Interesting short paper from Brazilian authors who 'briefly discuss how a small set of exceptionally poorly designed studies disseminated through the press, weeks or months before publication and without access to the data sets used to generate these studies for a more thorough assessment, played into a cycle of misinformation in Brazil in the first year of the pandemic.' The paper focuses on chloroquine, ivermectin and nitrazoxanide.
Citation, extracts and a comment from me below.
CITATION: How a few poorly designed COVID-19 studies may have contributed to misinformation in Brazil: the case for evidence-based communication of science
Charles Phiilipe de Lucena Alves et al.
BMJ Open Sci. 2021; 5(1): e100202.
Published online 2021 Sep 2. doi: 10.1136/bmjos-2021-100202
To conclude, we suggest a programme of scientific investigation aimed to properly examine and address those issues and foster trust between scientific community, the media and society... into associations between study methodological quality, science communication practices, media frames (taking into consideration outlet partisanship or lack thereof) and estimated impact on public behaviour in the context of the COVID-19 pandemic...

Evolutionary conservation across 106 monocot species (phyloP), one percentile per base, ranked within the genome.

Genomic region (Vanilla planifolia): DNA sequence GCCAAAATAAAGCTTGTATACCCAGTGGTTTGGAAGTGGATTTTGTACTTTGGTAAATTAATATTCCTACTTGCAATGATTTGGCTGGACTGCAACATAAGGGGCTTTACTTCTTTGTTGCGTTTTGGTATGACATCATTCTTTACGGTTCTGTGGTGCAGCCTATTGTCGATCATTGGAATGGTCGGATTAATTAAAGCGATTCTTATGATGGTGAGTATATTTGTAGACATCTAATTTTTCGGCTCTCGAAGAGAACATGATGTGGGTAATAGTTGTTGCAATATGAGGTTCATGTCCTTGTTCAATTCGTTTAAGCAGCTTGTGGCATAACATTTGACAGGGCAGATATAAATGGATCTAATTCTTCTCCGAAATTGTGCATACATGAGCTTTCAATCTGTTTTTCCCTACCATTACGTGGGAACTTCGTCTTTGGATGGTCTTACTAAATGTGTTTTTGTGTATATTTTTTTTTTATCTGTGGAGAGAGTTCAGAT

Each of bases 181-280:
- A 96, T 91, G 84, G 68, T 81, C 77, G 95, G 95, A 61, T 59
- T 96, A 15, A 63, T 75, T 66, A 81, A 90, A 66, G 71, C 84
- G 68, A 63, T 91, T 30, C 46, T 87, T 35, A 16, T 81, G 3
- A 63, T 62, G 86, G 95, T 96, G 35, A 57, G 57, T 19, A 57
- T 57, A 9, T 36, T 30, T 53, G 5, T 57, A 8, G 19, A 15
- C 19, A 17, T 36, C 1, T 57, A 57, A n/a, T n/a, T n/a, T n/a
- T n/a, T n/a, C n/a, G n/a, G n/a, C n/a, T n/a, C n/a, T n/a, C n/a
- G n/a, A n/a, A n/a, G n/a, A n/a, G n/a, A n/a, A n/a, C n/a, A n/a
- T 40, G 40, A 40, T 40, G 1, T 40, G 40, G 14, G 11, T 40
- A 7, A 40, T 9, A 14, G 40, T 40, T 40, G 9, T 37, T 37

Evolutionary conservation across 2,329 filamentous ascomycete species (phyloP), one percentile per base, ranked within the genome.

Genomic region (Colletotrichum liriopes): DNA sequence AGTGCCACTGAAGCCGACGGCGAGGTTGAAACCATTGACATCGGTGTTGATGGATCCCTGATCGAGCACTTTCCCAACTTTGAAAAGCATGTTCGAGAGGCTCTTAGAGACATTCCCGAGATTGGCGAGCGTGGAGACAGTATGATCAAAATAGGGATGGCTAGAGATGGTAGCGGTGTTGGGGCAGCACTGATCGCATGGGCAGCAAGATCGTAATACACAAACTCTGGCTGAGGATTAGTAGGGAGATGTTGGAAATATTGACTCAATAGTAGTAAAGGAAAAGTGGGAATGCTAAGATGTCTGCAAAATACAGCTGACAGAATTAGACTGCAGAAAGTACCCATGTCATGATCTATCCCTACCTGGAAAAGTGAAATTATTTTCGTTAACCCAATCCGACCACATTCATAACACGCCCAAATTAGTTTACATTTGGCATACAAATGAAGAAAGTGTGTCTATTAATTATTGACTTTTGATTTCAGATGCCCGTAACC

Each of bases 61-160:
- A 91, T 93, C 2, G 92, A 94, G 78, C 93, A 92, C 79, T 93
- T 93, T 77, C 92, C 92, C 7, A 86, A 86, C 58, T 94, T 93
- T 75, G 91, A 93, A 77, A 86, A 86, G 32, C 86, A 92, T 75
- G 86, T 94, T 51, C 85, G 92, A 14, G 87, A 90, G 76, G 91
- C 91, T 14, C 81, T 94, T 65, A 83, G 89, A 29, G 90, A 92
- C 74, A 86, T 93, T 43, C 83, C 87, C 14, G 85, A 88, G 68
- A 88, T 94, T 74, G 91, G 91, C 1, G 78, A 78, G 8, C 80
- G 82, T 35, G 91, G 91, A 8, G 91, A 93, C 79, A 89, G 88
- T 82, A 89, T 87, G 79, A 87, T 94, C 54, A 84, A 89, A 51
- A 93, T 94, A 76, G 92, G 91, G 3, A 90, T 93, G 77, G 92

Public communication of science should be evidence based as well, and there is much to learn from the current crisis.
COMMENT (NPW): Sadly, much (if not most) public communication of science is distorted, or biased, or sensationalised, or even wilfully misleading. The COVID-19 pandemic has highlighted this major issue that denies people access to what they need: reliable healthcare information, communicated objectively and in a way that is readily understood. Researchers themselves have an important role, and this can be negative as well as positive (some researchers are unfortunately motivated by getting their specific research into practice rather than by an objective analysis of the cumulative evidence).